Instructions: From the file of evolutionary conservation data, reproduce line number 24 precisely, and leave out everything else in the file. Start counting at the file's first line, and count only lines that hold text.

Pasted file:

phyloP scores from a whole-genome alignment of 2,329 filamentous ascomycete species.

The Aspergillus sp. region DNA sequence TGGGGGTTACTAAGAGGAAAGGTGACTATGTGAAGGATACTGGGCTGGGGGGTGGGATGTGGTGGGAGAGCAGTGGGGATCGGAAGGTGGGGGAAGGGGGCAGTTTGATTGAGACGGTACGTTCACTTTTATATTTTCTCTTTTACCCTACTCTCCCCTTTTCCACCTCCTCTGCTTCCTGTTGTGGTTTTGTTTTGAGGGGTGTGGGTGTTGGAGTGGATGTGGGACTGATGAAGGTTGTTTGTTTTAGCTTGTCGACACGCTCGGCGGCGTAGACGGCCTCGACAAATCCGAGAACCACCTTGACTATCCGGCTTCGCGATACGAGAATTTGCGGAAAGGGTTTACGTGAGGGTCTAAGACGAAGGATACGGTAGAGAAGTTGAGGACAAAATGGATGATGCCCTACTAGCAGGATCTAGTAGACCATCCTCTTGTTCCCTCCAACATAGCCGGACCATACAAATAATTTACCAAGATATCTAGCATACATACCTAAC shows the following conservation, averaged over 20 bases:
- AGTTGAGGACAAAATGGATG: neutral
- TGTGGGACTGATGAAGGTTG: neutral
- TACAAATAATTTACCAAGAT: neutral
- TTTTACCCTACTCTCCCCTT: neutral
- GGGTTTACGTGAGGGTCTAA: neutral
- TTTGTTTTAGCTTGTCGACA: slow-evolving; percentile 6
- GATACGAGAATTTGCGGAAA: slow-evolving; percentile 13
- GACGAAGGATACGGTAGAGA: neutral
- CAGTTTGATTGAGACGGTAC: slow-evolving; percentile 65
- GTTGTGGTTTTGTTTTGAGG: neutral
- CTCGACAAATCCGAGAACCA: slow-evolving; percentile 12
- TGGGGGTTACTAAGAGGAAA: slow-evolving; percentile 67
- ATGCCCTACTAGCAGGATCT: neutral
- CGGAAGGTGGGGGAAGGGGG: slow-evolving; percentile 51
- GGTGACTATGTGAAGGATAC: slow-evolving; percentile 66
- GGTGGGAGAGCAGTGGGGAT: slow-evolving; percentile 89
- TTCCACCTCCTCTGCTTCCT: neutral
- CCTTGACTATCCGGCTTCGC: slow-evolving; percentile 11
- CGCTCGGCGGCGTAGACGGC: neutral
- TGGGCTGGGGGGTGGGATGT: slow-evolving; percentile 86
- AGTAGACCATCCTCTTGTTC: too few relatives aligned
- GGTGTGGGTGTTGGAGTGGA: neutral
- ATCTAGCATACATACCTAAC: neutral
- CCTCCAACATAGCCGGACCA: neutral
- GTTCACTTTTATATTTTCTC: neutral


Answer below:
- GGTGTGGGTGTTGGAGTGGA: neutral